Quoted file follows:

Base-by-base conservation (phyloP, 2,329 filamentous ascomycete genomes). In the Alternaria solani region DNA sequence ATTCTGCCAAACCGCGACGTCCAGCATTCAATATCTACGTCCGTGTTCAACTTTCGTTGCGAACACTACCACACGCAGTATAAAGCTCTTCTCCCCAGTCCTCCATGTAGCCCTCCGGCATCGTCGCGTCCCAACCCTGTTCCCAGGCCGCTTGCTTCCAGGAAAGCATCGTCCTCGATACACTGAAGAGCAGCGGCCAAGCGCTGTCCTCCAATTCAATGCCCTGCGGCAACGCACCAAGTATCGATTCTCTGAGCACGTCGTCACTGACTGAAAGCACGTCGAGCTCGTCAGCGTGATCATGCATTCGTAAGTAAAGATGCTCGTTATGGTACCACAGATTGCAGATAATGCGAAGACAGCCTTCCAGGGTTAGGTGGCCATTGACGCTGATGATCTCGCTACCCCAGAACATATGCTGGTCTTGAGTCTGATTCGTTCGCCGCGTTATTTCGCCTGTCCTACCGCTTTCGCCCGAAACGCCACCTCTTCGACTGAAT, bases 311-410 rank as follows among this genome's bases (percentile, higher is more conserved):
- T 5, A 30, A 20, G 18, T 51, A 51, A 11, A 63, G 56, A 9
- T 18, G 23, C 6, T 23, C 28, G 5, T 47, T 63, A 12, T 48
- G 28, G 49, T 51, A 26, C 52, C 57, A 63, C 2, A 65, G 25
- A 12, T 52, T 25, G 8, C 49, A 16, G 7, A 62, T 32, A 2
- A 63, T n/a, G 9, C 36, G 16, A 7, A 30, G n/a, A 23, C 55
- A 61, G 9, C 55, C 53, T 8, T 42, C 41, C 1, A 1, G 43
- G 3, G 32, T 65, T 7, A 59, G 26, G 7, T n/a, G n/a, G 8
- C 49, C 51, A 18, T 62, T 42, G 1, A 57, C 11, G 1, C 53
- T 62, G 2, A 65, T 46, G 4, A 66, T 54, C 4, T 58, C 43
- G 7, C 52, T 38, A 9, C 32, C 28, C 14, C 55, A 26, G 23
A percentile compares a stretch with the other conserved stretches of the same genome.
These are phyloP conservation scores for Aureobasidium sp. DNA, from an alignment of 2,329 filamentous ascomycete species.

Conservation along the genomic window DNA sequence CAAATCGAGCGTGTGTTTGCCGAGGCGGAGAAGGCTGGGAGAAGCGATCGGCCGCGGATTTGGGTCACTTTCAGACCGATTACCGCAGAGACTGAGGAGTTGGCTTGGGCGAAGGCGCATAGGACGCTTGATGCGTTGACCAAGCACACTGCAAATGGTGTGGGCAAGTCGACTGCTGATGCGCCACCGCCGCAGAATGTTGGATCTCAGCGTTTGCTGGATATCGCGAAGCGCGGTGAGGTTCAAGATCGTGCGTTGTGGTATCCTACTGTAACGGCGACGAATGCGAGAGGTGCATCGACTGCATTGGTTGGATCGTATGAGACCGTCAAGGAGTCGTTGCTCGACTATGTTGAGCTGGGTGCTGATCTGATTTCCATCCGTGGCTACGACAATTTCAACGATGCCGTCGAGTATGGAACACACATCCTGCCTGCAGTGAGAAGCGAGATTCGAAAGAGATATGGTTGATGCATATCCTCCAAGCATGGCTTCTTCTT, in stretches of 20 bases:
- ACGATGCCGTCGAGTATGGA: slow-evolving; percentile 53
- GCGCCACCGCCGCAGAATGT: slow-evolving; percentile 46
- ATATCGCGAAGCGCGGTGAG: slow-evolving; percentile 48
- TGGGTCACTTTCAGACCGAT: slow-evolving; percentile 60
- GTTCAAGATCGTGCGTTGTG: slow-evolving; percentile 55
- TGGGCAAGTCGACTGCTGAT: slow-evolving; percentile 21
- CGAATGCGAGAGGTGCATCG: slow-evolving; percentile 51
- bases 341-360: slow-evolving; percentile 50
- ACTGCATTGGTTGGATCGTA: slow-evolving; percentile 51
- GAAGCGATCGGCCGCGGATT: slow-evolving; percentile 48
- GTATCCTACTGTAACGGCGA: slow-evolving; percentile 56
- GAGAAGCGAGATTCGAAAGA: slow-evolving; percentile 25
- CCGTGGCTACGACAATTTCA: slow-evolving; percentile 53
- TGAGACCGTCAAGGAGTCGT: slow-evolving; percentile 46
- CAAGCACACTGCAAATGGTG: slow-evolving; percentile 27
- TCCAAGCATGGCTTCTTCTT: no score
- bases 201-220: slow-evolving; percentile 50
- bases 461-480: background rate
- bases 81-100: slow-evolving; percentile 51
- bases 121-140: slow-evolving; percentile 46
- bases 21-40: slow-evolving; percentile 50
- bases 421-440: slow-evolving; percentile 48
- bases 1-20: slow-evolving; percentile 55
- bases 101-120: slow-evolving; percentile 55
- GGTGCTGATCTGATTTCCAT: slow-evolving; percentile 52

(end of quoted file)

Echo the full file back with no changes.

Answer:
Base-by-base conservation (phyloP, 2,329 filamentous ascomycete genomes). In the Alternaria solani region DNA sequence ATTCTGCCAAACCGCGACGTCCAGCATTCAATATCTACGTCCGTGTTCAACTTTCGTTGCGAACACTACCACACGCAGTATAAAGCTCTTCTCCCCAGTCCTCCATGTAGCCCTCCGGCATCGTCGCGTCCCAACCCTGTTCCCAGGCCGCTTGCTTCCAGGAAAGCATCGTCCTCGATACACTGAAGAGCAGCGGCCAAGCGCTGTCCTCCAATTCAATGCCCTGCGGCAACGCACCAAGTATCGATTCTCTGAGCACGTCGTCACTGACTGAAAGCACGTCGAGCTCGTCAGCGTGATCATGCATTCGTAAGTAAAGATGCTCGTTATGGTACCACAGATTGCAGATAATGCGAAGACAGCCTTCCAGGGTTAGGTGGCCATTGACGCTGATGATCTCGCTACCCCAGAACATATGCTGGTCTTGAGTCTGATTCGTTCGCCGCGTTATTTCGCCTGTCCTACCGCTTTCGCCCGAAACGCCACCTCTTCGACTGAAT, bases 311-410 rank as follows among this genome's bases (percentile, higher is more conserved):
- T 5, A 30, A 20, G 18, T 51, A 51, A 11, A 63, G 56, A 9
- T 18, G 23, C 6, T 23, C 28, G 5, T 47, T 63, A 12, T 48
- G 28, G 49, T 51, A 26, C 52, C 57, A 63, C 2, A 65, G 25
- A 12, T 52, T 25, G 8, C 49, A 16, G 7, A 62, T 32, A 2
- A 63, T n/a, G 9, C 36, G 16, A 7, A 30, G n/a, A 23, C 55
- A 61, G 9, C 55, C 53, T 8, T 42, C 41, C 1, A 1, G 43
- G 3, G 32, T 65, T 7, A 59, G 26, G 7, T n/a, G n/a, G 8
- C 49, C 51, A 18, T 62, T 42, G 1, A 57, C 11, G 1, C 53
- T 62, G 2, A 65, T 46, G 4, A 66, T 54, C 4, T 58, C 43
- G 7, C 52, T 38, A 9, C 32, C 28, C 14, C 55, A 26, G 23
A percentile compares a stretch with the other conserved stretches of the same genome.
These are phyloP conservation scores for Aureobasidium sp. DNA, from an alignment of 2,329 filamentous ascomycete species.

Conservation along the genomic window DNA sequence CAAATCGAGCGTGTGTTTGCCGAGGCGGAGAAGGCTGGGAGAAGCGATCGGCCGCGGATTTGGGTCACTTTCAGACCGATTACCGCAGAGACTGAGGAGTTGGCTTGGGCGAAGGCGCATAGGACGCTTGATGCGTTGACCAAGCACACTGCAAATGGTGTGGGCAAGTCGACTGCTGATGCGCCACCGCCGCAGAATGTTGGATCTCAGCGTTTGCTGGATATCGCGAAGCGCGGTGAGGTTCAAGATCGTGCGTTGTGGTATCCTACTGTAACGGCGACGAATGCGAGAGGTGCATCGACTGCATTGGTTGGATCGTATGAGACCGTCAAGGAGTCGTTGCTCGACTATGTTGAGCTGGGTGCTGATCTGATTTCCATCCGTGGCTACGACAATTTCAACGATGCCGTCGAGTATGGAACACACATCCTGCCTGCAGTGAGAAGCGAGATTCGAAAGAGATATGGTTGATGCATATCCTCCAAGCATGGCTTCTTCTT, in stretches of 20 bases:
- ACGATGCCGTCGAGTATGGA: slow-evolving; percentile 53
- GCGCCACCGCCGCAGAATGT: slow-evolving; percentile 46
- ATATCGCGAAGCGCGGTGAG: slow-evolving; percentile 48
- TGGGTCACTTTCAGACCGAT: slow-evolving; percentile 60
- GTTCAAGATCGTGCGTTGTG: slow-evolving; percentile 55
- TGGGCAAGTCGACTGCTGAT: slow-evolving; percentile 21
- CGAATGCGAGAGGTGCATCG: slow-evolving; percentile 51
- bases 341-360: slow-evolving; percentile 50
- ACTGCATTGGTTGGATCGTA: slow-evolving; percentile 51
- GAAGCGATCGGCCGCGGATT: slow-evolving; percentile 48
- GTATCCTACTGTAACGGCGA: slow-evolving; percentile 56
- GAGAAGCGAGATTCGAAAGA: slow-evolving; percentile 25
- CCGTGGCTACGACAATTTCA: slow-evolving; percentile 53
- TGAGACCGTCAAGGAGTCGT: slow-evolving; percentile 46
- CAAGCACACTGCAAATGGTG: slow-evolving; percentile 27
- TCCAAGCATGGCTTCTTCTT: no score
- bases 201-220: slow-evolving; percentile 50
- bases 461-480: background rate
- bases 81-100: slow-evolving; percentile 51
- bases 121-140: slow-evolving; percentile 46
- bases 21-40: slow-evolving; percentile 50
- bases 421-440: slow-evolving; percentile 48
- bases 1-20: slow-evolving; percentile 55
- bases 101-120: slow-evolving; percentile 55
- GGTGCTGATCTGATTTCCAT: slow-evolving; percentile 52